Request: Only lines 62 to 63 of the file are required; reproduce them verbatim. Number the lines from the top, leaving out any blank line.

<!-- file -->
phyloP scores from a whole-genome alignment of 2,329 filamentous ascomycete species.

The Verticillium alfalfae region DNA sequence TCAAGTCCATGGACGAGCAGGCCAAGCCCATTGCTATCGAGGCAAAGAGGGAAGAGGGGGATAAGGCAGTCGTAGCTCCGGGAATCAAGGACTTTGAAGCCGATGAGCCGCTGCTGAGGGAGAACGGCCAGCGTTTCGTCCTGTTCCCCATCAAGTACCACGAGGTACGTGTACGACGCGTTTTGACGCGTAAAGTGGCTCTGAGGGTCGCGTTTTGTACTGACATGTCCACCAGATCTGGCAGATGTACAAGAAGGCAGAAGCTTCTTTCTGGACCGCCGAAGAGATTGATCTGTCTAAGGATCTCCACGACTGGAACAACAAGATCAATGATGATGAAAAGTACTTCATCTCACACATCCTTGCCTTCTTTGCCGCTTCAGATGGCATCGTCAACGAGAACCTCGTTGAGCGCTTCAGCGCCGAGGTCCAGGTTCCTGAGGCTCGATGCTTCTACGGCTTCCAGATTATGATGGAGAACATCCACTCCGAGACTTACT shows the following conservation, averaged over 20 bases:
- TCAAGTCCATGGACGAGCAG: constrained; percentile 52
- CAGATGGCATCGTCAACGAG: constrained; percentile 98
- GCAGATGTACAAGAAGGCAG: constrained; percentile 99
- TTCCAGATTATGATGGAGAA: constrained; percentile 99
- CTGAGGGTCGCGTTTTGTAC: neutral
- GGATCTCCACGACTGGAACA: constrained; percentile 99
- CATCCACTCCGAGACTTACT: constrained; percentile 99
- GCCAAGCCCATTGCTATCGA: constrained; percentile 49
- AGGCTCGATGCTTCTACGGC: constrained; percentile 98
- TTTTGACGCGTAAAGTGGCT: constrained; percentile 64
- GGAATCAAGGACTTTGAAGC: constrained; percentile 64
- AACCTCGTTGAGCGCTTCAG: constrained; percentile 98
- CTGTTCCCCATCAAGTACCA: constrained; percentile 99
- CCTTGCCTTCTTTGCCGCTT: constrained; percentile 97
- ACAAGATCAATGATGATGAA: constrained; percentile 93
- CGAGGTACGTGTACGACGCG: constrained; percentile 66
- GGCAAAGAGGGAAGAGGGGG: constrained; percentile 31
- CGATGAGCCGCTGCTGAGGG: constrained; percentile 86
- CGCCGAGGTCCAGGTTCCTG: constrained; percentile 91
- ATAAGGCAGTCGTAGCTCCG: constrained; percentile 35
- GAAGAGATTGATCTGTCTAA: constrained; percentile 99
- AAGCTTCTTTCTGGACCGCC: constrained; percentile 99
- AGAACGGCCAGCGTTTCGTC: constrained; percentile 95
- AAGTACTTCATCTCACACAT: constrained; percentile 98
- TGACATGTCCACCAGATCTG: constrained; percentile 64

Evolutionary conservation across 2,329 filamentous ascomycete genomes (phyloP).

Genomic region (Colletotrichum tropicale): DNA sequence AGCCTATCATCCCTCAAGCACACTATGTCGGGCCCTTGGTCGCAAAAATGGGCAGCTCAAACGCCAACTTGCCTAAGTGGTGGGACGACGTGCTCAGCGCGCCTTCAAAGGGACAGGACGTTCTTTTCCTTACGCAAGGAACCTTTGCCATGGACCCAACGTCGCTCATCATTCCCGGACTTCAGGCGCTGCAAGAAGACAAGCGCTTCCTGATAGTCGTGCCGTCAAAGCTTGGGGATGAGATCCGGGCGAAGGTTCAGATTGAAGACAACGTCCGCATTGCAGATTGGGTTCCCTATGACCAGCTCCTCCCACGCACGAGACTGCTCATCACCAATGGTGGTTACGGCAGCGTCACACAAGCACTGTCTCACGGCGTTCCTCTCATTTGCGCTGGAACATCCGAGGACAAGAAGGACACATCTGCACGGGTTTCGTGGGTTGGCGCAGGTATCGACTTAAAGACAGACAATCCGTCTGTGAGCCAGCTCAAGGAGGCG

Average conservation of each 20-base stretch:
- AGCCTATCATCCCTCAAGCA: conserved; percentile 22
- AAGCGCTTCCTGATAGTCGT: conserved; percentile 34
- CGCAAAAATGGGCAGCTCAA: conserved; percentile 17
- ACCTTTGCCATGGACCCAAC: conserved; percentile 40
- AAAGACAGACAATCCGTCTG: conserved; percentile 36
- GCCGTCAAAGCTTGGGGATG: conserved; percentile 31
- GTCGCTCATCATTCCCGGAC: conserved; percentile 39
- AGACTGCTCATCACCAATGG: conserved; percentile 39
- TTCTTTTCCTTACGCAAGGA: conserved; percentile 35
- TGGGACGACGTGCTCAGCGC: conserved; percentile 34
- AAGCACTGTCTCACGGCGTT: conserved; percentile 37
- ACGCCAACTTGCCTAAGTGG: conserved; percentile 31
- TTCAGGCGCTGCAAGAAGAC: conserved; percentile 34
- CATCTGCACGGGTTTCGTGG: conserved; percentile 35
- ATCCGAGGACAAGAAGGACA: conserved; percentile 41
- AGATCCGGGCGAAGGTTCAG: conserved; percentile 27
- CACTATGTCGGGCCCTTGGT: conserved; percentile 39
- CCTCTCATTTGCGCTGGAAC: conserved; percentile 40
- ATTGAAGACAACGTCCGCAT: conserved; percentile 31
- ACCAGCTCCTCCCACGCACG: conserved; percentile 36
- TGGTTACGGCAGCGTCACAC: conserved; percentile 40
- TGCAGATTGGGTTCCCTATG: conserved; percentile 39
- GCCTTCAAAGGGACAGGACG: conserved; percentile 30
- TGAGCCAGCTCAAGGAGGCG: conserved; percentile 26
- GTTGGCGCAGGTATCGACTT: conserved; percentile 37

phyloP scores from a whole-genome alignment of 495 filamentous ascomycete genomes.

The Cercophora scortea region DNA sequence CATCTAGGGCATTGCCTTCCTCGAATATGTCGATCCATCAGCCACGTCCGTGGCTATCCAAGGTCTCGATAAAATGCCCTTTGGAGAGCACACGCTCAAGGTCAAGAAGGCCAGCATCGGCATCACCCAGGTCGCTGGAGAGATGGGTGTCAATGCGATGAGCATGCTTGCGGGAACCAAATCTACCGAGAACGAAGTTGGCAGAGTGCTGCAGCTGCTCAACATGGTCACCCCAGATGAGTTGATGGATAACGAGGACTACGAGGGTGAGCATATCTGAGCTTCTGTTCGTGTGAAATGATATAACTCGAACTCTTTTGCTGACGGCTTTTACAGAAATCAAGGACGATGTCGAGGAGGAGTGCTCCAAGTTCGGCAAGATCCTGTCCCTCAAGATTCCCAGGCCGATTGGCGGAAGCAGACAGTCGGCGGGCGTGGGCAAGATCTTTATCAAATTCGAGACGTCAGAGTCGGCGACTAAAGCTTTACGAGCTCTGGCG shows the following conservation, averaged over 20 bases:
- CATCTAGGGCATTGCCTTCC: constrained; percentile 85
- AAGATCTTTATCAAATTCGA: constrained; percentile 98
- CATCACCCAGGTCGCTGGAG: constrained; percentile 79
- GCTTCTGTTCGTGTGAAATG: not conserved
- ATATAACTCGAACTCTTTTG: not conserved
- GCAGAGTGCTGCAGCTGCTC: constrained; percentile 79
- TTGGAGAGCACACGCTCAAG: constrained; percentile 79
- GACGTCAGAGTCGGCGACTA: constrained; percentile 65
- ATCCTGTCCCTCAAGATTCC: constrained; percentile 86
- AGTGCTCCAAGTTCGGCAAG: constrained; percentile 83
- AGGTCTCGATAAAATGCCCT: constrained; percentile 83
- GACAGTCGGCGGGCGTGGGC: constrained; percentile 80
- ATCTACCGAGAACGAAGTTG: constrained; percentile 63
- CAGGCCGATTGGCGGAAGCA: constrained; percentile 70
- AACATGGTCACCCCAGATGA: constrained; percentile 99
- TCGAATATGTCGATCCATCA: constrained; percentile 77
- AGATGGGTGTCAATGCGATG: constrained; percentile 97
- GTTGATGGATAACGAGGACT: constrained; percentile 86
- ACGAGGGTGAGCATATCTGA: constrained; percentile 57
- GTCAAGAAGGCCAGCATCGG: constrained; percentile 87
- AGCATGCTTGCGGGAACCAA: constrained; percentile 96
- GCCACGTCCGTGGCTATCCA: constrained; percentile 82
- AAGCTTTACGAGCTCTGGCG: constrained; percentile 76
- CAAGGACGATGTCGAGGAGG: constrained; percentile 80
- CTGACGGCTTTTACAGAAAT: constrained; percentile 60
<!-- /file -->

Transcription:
- ATATAACTCGAACTCTTTTG: not conserved
- GCAGAGTGCTGCAGCTGCTC: constrained; percentile 79